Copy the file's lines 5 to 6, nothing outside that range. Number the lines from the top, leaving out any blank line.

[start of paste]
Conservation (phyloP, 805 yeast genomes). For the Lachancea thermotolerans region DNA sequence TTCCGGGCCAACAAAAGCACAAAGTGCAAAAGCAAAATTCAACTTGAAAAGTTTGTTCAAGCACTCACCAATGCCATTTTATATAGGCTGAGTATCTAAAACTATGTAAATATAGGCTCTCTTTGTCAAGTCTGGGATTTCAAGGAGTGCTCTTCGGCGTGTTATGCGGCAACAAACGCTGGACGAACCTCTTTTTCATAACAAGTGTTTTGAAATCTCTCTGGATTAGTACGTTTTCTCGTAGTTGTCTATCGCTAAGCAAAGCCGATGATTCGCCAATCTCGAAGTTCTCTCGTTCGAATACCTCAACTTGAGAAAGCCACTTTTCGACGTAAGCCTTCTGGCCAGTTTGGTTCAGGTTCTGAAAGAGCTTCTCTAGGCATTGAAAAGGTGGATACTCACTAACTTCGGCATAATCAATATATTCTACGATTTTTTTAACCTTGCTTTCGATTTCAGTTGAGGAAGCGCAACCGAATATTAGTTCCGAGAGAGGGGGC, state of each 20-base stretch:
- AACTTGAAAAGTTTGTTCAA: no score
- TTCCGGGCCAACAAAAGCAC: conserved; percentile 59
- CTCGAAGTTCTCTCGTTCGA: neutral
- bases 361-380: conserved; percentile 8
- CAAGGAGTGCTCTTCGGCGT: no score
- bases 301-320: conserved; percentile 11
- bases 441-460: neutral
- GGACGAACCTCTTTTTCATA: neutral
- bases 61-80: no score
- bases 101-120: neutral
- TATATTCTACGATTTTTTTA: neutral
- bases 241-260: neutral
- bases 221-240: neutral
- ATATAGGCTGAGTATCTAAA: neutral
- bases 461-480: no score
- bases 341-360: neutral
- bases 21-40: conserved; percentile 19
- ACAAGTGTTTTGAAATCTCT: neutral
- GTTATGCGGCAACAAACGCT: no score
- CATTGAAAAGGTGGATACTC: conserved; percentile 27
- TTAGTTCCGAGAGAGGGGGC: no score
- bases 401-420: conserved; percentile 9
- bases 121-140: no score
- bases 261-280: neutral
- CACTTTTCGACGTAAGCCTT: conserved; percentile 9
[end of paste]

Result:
- bases 361-380: conserved; percentile 8
- CAAGGAGTGCTCTTCGGCGT: no score